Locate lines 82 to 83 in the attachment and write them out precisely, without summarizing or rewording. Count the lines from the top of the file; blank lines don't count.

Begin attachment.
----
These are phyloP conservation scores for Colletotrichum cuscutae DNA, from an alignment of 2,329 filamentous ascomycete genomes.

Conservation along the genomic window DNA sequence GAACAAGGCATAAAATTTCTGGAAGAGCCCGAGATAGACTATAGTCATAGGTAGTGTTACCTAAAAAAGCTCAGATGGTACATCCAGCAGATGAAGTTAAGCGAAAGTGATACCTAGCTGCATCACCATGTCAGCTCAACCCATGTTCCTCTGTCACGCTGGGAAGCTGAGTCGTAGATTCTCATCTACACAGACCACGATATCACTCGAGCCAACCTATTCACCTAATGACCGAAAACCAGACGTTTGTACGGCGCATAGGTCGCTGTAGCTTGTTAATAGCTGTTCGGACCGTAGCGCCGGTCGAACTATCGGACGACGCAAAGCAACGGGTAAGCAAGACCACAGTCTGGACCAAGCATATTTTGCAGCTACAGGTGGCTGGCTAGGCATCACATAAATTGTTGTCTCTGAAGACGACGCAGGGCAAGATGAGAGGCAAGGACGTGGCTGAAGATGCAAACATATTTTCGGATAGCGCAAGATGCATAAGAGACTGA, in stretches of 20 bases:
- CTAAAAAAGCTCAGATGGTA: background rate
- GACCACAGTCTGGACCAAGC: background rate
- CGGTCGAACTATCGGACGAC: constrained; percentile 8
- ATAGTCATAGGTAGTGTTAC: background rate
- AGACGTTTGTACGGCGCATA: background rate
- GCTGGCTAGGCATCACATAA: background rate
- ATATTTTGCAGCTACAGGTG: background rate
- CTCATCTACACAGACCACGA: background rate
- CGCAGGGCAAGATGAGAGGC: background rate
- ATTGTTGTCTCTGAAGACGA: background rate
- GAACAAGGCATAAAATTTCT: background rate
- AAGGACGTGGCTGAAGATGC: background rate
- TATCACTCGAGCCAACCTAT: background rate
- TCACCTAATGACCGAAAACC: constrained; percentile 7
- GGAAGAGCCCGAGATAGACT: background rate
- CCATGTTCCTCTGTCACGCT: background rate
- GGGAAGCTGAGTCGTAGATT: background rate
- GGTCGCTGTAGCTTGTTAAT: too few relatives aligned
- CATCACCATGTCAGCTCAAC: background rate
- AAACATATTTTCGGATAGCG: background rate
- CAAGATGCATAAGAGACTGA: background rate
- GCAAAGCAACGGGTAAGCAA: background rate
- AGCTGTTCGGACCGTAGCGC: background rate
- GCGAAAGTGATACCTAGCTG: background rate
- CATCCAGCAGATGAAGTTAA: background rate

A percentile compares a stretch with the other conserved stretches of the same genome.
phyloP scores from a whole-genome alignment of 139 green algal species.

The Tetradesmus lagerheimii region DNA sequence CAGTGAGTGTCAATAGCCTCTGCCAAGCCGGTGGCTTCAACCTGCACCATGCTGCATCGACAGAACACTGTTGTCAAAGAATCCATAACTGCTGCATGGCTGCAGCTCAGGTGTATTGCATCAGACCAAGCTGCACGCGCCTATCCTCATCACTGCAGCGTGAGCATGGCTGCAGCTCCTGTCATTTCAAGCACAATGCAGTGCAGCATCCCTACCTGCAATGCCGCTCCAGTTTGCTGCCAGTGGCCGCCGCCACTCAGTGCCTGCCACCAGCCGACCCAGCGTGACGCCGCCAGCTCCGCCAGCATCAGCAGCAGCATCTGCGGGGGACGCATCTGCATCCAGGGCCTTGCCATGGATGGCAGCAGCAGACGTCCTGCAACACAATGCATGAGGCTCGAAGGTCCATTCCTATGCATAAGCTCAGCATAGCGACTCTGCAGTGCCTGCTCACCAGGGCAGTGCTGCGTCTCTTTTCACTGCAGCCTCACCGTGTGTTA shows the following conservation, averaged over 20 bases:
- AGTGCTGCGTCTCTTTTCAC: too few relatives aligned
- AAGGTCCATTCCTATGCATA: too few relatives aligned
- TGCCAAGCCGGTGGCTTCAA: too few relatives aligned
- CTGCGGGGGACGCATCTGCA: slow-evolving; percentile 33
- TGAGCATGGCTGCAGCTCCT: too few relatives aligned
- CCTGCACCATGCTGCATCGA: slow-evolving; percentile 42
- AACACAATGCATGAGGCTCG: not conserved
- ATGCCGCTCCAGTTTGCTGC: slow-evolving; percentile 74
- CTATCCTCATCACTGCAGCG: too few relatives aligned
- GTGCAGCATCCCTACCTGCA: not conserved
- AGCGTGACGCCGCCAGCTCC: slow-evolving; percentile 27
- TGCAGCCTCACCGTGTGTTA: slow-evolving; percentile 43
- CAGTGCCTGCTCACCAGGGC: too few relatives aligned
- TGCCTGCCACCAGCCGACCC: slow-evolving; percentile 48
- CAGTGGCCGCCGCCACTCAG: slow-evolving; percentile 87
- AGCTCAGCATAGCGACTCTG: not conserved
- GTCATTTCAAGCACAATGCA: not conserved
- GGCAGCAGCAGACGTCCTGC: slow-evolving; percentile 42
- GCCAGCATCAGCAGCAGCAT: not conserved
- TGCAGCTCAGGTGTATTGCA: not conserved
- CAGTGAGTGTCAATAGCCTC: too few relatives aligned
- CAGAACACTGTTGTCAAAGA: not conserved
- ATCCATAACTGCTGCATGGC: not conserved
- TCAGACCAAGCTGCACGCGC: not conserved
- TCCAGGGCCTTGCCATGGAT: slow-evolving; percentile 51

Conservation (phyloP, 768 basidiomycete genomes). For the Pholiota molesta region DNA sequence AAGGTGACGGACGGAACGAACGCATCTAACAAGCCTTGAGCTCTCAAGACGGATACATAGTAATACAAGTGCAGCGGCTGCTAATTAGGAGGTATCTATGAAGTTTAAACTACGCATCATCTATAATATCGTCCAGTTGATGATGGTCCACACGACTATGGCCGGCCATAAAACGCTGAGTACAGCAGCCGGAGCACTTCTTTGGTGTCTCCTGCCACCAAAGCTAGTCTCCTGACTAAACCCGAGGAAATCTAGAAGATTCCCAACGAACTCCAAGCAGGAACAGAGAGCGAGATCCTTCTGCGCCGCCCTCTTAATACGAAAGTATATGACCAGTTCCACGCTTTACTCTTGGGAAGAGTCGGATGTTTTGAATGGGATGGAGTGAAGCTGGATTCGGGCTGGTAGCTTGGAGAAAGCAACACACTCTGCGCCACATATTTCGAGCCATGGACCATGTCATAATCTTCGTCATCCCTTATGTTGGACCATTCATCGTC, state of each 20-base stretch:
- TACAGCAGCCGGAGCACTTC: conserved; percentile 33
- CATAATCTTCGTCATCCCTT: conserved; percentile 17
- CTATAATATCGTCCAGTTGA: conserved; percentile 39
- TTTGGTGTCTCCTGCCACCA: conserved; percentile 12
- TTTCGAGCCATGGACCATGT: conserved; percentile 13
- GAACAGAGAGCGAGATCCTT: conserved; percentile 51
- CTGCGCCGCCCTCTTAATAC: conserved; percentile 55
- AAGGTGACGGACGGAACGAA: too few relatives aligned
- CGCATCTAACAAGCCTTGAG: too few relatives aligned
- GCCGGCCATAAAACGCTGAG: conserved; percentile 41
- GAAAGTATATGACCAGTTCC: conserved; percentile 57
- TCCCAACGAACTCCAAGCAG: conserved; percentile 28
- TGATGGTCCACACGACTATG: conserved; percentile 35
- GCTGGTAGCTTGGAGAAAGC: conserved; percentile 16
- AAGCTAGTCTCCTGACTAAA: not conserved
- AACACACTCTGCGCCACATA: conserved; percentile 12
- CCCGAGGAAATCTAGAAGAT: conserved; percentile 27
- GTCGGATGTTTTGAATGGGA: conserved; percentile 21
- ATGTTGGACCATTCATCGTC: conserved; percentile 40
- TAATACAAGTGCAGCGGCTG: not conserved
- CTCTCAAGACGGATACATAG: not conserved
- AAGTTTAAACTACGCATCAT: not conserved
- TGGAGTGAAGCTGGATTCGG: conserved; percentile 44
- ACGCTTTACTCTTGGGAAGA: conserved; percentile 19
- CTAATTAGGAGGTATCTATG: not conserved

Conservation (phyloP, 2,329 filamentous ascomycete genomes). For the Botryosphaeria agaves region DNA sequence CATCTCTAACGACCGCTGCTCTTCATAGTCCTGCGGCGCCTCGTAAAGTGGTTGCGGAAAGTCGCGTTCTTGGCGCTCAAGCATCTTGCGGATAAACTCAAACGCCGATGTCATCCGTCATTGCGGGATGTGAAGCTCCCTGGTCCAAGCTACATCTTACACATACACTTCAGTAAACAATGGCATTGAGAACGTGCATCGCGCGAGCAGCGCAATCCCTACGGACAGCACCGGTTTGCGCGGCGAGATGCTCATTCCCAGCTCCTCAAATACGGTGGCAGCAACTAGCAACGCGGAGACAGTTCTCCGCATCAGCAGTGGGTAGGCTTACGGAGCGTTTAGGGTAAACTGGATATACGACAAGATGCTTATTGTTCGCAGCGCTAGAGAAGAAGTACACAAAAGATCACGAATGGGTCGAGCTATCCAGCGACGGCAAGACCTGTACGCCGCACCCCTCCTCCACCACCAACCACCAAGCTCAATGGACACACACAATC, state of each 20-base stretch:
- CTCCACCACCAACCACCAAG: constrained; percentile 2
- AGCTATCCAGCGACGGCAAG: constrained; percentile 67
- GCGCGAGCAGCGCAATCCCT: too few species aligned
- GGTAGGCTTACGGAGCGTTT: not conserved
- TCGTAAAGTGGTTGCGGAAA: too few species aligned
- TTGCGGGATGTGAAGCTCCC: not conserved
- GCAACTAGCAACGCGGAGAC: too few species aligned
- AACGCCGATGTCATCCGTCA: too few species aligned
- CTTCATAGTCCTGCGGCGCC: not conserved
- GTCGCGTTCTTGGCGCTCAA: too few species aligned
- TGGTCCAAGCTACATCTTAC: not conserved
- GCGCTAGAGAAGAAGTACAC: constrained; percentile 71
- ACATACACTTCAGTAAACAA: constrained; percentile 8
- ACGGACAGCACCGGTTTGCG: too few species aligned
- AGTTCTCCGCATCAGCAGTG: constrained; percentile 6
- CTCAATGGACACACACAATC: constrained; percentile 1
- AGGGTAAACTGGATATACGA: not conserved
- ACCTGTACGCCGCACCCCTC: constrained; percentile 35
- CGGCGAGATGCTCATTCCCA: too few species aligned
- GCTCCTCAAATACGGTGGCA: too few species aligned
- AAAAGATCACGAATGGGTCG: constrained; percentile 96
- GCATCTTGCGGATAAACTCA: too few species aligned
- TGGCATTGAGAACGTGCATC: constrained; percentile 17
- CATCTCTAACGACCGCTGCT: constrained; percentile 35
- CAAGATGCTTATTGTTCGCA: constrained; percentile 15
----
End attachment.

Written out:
Conservation (phyloP, 2,329 filamentous ascomycete genomes). For the Botryosphaeria agaves region DNA sequence CATCTCTAACGACCGCTGCTCTTCATAGTCCTGCGGCGCCTCGTAAAGTGGTTGCGGAAAGTCGCGTTCTTGGCGCTCAAGCATCTTGCGGATAAACTCAAACGCCGATGTCATCCGTCATTGCGGGATGTGAAGCTCCCTGGTCCAAGCTACATCTTACACATACACTTCAGTAAACAATGGCATTGAGAACGTGCATCGCGCGAGCAGCGCAATCCCTACGGACAGCACCGGTTTGCGCGGCGAGATGCTCATTCCCAGCTCCTCAAATACGGTGGCAGCAACTAGCAACGCGGAGACAGTTCTCCGCATCAGCAGTGGGTAGGCTTACGGAGCGTTTAGGGTAAACTGGATATACGACAAGATGCTTATTGTTCGCAGCGCTAGAGAAGAAGTACACAAAAGATCACGAATGGGTCGAGCTATCCAGCGACGGCAAGACCTGTACGCCGCACCCCTCCTCCACCACCAACCACCAAGCTCAATGGACACACACAATC, state of each 20-base stretch:
- CTCCACCACCAACCACCAAG: constrained; percentile 2